Some parents would simply ask why their child died. One father really attempted to tear into me, asking, "Did he die in combat? Was it an accident? Was he shot by a [slur against Muslims I'd never heard before]?" The only way to find out for sure is to call the Army themselves. The Casualty Assistance Officers (the cubicle-based version of what I do, complete with paperwork) can give more details. They've told me of parents who contacted them, only to get blindsided by the truth -- if a soldier died falling down a flight of stairs, there are really only so many ways we can spin that into "war hero."
Mark Wilson/Getty Images News/Getty Images
There are 1.3 million active military members. The reality is any group that size is going to have a few people fall off a ladder.
This is why we are vague when we're delivering the news on the doorstep. Knowing that someone died in the service seems honorable, but knowing that they died in an accident, or sometimes in an embarrassing way, can destroy that. Families have a right to know, but for the CNO to tell them those circumstances right then and there can often make that initial shock even more devastating.
I did break the rules once, in a situation where a soldier had been killed in combat and I'd fought in the same area. I knew firsthand what the conditions were, and was able to relay some (decidedly very vague) information to the father about where his son had fought. He was thankful for that. Upon returning to the car, I caught some flak from the chaplain for my decision. "You weren't supposed to do that," he reminded me. "Well, I did," I shot back. That's one rule I've broken in the military that I don't regret.
There's Almost No Training For This
To be fair, there are a couple days of sensitivity training classes and a manual on the science (I guess you could call it that) of casualty notification. However, there is a huge difference between reading techniques about dealing with someone breaking down and crying in front of you and actually handling that situation. How many comedians have a hacky bit about not being able to handle a woman's tears? They have no goddamned idea.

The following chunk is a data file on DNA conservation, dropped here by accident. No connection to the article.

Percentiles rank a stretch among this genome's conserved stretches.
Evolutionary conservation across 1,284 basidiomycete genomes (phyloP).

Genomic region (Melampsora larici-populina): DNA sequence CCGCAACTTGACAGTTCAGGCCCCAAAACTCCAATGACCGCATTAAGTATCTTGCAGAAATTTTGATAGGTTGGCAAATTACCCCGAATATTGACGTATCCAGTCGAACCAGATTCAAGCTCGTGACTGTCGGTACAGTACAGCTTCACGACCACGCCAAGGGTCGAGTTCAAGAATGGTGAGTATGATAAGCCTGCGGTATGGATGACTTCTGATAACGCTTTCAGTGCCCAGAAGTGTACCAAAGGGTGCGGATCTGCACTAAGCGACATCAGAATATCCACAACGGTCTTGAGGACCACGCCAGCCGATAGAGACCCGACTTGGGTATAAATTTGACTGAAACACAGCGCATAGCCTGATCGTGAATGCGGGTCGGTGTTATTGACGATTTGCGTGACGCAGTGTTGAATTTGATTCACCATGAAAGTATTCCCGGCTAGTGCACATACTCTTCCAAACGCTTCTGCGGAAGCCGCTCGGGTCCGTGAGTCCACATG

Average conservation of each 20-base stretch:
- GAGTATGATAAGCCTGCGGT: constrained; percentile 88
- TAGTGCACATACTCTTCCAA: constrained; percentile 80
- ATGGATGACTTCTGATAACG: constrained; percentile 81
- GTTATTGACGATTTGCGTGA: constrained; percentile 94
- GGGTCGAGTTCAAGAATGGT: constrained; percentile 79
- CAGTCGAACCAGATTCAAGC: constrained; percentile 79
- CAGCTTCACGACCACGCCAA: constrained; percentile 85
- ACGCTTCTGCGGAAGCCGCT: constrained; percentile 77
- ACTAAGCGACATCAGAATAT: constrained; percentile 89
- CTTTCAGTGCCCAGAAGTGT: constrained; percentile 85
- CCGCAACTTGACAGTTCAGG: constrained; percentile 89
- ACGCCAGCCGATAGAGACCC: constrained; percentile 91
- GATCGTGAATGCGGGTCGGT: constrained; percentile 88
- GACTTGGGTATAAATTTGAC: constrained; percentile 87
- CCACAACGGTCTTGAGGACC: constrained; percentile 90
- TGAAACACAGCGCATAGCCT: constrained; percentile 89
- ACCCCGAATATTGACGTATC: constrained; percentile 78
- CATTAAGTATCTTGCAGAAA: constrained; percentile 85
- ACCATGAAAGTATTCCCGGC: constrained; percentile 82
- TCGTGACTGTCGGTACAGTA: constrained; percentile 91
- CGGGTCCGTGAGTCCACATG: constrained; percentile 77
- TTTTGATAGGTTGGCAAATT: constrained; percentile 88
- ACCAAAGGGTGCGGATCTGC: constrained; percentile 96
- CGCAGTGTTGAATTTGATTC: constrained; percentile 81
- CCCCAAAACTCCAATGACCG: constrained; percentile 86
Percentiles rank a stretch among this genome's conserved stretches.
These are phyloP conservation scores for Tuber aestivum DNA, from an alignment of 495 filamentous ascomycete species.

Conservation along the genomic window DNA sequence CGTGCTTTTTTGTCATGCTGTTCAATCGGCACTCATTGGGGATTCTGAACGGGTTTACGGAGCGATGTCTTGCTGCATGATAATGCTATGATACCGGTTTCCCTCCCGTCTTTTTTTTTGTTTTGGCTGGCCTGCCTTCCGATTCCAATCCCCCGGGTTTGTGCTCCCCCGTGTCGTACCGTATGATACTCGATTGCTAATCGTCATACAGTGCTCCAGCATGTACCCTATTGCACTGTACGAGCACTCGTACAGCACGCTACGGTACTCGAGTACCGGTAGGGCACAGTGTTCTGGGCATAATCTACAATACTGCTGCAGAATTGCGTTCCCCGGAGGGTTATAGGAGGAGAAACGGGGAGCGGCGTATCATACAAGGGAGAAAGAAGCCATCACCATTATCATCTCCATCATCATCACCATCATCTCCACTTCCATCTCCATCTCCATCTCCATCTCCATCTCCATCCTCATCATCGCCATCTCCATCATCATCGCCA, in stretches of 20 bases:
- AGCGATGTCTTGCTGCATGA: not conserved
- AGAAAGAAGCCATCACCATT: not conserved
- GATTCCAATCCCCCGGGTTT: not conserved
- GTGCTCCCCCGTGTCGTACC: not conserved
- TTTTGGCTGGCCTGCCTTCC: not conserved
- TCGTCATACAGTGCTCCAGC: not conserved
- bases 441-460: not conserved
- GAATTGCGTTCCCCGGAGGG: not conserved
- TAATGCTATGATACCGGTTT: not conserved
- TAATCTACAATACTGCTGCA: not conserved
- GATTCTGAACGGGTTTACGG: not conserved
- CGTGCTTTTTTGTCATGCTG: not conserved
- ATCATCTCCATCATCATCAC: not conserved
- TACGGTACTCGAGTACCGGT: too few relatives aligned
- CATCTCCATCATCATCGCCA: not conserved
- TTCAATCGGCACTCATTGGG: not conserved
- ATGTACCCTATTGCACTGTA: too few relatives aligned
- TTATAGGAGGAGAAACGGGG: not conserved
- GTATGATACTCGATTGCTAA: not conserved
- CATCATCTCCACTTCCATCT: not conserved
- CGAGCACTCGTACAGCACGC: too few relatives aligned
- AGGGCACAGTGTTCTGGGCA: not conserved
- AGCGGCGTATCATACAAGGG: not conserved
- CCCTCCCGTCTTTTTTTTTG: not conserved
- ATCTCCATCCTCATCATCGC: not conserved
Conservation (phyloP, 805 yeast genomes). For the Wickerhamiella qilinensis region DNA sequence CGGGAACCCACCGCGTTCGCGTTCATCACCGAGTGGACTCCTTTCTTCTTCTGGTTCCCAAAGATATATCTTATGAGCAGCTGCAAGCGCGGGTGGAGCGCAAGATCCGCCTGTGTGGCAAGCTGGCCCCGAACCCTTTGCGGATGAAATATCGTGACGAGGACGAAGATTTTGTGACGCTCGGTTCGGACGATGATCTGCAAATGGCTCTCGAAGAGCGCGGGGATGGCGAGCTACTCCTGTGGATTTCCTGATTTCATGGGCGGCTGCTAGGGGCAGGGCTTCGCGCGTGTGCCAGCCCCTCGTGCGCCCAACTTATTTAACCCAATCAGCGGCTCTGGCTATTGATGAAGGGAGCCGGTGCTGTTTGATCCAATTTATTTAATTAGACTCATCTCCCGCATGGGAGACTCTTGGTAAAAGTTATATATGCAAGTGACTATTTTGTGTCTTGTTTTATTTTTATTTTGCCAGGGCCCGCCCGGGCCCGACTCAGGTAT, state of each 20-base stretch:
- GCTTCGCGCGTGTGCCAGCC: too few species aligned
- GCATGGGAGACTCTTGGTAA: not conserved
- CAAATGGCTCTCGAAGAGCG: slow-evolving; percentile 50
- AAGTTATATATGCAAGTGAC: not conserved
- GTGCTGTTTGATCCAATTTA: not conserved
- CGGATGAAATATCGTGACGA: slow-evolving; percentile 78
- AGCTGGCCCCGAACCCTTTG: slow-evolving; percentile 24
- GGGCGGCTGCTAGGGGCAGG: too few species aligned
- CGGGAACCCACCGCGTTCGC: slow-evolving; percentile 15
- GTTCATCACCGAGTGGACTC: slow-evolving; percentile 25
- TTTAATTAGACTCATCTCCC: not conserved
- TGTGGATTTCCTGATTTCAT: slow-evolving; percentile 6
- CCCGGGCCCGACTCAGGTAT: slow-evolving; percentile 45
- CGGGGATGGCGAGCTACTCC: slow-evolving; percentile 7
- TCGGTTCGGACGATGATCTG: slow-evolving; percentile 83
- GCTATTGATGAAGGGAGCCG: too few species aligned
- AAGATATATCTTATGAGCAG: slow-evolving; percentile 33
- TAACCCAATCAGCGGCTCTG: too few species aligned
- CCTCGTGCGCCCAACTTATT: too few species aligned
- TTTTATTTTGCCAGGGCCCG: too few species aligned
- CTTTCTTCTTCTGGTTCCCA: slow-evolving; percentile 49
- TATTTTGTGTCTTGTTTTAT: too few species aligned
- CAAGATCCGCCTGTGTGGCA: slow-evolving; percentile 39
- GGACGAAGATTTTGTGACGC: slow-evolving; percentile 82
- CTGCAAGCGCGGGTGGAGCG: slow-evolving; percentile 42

Mark Wilson/Getty Images News/Getty Images
Can't take a girlfriend to a sad movie? Try handing a grieving widow a folded flag.
For example, the first time I was sent out, I said "passed away" instead of "killed," and that is a big no-no. The father I told looked confused until the officer with me clarified. We can't say much about someone's death, but "passed away" and "killed" mean entirely different things.
It could've been much worse. I already mentioned that I had to stop a fellow CNO from reading from his script card, but that's a remarkably common occurrence which leaves families even more upset. I know of another officer who had to look up the name of the deceased soldier on his phone mid-speech. Yet another officer accidentally delivered the "killed in action" speech to the wrong family, leading them to believe their child was dead for several days.
John Moore/Getty Images News/Getty Images
Better hope mom hugs those arms to exhaustion, because she's slapping the hell out of somebody the second she's done.
These might sound like bad Peter Griffin flashbacks, but they're serious cases that can give families the idea that the military doesn't care about them. That's never the truth -- we do care. It's just that this doesn't really get any easier for us either, and many CNOs are learning on the job. I've found that often the best strategy is to pretend that these are my parents. How would I want them to find out about my death?
In a word, the answer is "with honor." After the tremendous sacrifice some have made for their country, I figured that was the least I could do.
Evan V. Symon is the interview finder guy at Cracked. If you have a story you'd like to share, hit us up at email@example.com
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